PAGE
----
In the morning of our second day in Naples we took the train to Ercolano to visit the ancient Roman town Herculaneum which was destroyed by the volcanic pyroplastic flows of Vesuvius (ca 400 km/hr) in 79 AD.  Unlike Pompeii, the pyroclastic flows buried the town instantly preserving the organic material and artefacts without oxidation in nearly their original condition. Moreover, Herculaneum right on the ocean was a wealthier town than Pompeii, possessing an extraordinary density of fine houses, public gathering places (like temples, baths etc) and shops. Many buildings had businesses on the street level with living quarters on the second and third floors. Typically the floors were covered by rich mosaics.   Dr. Pia Kastenmeier was our outstanding guide; she is part of the Herculaneum Conservation Project and had been working on the site for 15 years.
(Welwitschia mirabilis can become 1500 yr old)

In the afternoon we visited the Orto Botanico di Portici which is housed in the former Palace for the King of Napoli in Portici. We got an excellent tour of the gardens; saw several rarities including a blooming Welwitschia mirabilis. We saw an extensive collection of different fruit illustrations about cultivated apple, orange, pear and plum varieties. Many of these varieties do not exist today. We had the pleasure to see the entomological collections, and also meet Mr. Bruno Espinosa, the department’s scientific illustrator.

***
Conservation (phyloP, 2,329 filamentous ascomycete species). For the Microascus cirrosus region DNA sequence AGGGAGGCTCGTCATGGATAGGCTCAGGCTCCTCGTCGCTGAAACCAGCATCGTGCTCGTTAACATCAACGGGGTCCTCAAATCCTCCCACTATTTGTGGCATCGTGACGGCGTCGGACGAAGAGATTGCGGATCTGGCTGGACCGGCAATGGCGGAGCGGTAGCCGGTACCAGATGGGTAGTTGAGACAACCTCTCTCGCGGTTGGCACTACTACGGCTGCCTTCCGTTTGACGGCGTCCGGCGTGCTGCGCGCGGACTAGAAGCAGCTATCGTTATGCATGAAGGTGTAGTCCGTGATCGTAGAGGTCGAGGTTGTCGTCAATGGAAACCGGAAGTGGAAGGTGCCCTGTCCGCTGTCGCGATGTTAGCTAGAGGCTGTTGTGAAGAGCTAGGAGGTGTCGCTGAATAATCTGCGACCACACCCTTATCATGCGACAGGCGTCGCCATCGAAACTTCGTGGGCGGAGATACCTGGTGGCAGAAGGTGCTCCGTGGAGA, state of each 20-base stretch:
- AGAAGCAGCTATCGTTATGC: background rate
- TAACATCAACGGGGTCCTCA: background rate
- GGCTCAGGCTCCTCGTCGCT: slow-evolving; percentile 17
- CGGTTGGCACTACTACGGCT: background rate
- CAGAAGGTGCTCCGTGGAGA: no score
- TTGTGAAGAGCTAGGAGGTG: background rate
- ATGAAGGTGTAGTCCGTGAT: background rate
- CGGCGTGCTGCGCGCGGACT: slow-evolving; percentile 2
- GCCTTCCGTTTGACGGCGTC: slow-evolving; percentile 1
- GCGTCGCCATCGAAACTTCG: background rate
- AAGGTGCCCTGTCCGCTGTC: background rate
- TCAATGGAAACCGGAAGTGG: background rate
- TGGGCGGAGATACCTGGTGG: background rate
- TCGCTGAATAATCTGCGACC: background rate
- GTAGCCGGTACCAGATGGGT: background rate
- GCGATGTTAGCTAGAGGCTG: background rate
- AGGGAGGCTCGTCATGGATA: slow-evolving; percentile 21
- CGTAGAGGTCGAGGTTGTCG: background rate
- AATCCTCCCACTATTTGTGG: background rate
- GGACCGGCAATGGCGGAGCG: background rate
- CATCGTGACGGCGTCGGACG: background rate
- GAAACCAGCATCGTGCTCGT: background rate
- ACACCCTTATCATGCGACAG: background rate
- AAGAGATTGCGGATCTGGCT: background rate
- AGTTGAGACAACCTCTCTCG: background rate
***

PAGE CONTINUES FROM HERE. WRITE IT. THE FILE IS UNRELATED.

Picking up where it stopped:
(Some of the south Italian insects illustrated by Bruno Espinosa)

Prof. Stefano Mazzoleni, the director of the Musei delle Scienze Agrarie visited with us before we toured the restored royal living quarters of the Palace. In the evening, after returning to Naples, some of us spent a hectic hour at the Naples National Archaeological Museum to see the original mosaics and other artifacts from Pompeii and Herculaneum. 
(The mosaics were made in incredible detail)

See more pictures from our fifth day by clicking here.

Sunday, April 12, 2015

Botanic Gardens of Naples - Arts and Archives 2015

This is the first Camellia japonica which was brought to Europe from Japan, This particular  species can produce seeds, all the other gardenias originate from this species. The Botanic Gardens of Berlin has another seed producing gardenia.